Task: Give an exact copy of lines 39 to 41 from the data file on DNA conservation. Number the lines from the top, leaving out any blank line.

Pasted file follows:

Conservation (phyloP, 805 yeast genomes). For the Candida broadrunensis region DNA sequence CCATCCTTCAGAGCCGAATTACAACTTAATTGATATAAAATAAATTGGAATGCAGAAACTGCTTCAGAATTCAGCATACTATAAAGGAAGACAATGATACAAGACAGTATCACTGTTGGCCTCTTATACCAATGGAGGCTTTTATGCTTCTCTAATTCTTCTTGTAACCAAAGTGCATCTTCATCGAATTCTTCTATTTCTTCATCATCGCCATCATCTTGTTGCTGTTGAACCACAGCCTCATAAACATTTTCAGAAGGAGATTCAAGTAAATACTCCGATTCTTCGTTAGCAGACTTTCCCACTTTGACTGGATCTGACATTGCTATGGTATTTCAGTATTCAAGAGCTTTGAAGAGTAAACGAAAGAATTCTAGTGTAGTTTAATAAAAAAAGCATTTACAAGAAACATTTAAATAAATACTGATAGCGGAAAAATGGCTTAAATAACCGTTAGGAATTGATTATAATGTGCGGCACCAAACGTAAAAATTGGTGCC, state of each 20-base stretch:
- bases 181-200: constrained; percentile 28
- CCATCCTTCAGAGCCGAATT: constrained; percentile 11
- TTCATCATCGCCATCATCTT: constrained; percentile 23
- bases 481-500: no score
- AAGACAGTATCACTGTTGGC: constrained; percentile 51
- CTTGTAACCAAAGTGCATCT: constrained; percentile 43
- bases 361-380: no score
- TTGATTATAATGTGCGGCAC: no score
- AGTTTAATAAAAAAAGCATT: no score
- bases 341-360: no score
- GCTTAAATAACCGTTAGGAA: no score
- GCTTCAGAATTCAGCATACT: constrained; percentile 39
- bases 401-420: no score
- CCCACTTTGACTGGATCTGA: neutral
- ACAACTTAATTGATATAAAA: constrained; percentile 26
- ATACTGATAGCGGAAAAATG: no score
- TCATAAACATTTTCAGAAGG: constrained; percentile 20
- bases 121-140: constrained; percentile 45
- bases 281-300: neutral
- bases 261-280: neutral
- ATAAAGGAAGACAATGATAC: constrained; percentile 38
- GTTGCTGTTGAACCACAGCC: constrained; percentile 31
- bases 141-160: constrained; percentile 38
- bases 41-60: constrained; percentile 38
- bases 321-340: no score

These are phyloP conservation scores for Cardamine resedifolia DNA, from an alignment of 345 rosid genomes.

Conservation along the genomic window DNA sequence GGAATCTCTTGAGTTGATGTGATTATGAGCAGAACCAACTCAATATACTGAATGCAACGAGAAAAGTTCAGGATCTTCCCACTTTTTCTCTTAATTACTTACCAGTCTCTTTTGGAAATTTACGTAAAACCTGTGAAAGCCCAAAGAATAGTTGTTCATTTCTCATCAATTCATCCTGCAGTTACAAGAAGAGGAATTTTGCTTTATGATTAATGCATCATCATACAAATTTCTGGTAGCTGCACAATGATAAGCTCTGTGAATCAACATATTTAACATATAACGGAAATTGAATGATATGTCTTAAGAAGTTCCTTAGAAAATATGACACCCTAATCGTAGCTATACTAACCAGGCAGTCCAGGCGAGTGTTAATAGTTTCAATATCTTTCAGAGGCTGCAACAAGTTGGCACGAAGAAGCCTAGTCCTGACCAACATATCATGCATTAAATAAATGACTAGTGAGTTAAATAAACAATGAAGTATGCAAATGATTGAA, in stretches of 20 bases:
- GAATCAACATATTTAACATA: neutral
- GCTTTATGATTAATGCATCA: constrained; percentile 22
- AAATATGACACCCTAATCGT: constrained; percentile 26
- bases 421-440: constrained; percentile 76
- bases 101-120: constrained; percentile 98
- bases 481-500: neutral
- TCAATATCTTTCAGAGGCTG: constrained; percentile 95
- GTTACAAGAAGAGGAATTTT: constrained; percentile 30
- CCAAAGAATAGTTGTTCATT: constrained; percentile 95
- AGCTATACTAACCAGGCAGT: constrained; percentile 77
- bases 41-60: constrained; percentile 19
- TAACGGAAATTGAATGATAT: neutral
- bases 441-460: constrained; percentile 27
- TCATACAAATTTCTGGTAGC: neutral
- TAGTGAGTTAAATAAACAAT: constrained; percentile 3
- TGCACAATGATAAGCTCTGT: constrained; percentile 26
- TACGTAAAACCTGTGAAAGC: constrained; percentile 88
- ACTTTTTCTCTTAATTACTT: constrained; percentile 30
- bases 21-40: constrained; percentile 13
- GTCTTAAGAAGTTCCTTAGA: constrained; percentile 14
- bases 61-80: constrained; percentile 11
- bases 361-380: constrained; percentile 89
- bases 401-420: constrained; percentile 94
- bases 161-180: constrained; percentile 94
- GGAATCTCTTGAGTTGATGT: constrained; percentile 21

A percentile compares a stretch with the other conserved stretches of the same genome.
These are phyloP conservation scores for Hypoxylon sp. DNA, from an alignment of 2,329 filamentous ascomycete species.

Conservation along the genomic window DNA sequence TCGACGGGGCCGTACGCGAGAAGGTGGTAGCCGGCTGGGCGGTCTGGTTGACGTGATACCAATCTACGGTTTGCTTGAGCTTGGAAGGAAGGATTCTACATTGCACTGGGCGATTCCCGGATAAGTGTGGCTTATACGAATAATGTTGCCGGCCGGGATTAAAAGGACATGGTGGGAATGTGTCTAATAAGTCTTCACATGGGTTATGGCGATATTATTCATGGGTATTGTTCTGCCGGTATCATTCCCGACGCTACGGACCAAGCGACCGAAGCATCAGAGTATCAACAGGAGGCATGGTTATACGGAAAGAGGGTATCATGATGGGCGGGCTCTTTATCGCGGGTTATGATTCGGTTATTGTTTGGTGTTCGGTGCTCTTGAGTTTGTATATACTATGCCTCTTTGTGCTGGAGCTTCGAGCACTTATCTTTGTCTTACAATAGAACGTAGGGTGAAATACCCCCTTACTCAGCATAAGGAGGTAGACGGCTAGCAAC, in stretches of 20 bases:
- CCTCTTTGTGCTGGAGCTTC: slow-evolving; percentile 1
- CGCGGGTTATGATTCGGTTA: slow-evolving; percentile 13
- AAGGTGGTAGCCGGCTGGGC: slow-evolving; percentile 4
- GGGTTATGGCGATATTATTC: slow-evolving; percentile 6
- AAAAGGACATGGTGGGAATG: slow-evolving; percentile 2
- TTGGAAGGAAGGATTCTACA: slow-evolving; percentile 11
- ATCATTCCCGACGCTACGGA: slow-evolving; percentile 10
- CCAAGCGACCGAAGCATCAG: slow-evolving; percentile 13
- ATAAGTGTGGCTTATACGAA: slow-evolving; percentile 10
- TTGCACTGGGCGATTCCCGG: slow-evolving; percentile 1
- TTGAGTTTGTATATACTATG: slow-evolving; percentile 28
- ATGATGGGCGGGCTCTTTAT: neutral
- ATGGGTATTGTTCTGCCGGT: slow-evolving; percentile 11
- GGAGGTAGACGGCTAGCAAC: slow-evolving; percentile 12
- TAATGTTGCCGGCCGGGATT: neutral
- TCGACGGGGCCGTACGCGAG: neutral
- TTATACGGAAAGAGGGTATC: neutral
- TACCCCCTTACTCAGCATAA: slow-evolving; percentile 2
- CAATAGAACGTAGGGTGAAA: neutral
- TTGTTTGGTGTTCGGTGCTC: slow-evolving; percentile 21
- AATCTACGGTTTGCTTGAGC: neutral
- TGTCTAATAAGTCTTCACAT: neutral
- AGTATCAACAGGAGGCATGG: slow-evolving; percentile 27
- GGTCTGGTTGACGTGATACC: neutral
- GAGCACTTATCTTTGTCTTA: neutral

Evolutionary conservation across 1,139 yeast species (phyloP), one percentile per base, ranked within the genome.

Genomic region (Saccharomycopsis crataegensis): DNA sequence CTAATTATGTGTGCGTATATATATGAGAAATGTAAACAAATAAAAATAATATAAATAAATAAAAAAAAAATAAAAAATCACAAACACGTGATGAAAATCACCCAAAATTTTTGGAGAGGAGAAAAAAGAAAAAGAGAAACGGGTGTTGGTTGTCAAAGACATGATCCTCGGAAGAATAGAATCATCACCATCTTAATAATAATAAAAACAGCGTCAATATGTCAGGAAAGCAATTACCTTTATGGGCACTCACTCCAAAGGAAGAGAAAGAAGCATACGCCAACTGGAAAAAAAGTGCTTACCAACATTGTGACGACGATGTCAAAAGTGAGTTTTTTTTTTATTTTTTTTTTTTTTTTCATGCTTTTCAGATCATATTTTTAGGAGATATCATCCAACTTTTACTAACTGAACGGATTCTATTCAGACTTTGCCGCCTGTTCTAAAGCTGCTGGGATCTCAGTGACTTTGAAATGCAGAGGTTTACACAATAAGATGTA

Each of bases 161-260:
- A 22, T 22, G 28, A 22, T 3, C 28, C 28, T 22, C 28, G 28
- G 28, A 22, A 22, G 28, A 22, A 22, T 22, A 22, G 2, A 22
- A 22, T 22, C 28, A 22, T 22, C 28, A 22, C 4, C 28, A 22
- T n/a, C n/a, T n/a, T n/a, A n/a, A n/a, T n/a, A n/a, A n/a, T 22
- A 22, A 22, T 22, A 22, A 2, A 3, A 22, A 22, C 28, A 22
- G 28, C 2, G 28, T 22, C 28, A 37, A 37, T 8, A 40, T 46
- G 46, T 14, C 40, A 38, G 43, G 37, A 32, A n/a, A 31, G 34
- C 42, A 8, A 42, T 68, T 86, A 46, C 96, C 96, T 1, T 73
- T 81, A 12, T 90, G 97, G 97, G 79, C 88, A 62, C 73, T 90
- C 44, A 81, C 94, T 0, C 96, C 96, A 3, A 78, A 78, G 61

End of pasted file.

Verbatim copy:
- bases 41-60: constrained; percentile 19
- TAACGGAAATTGAATGATAT: neutral
- bases 441-460: constrained; percentile 27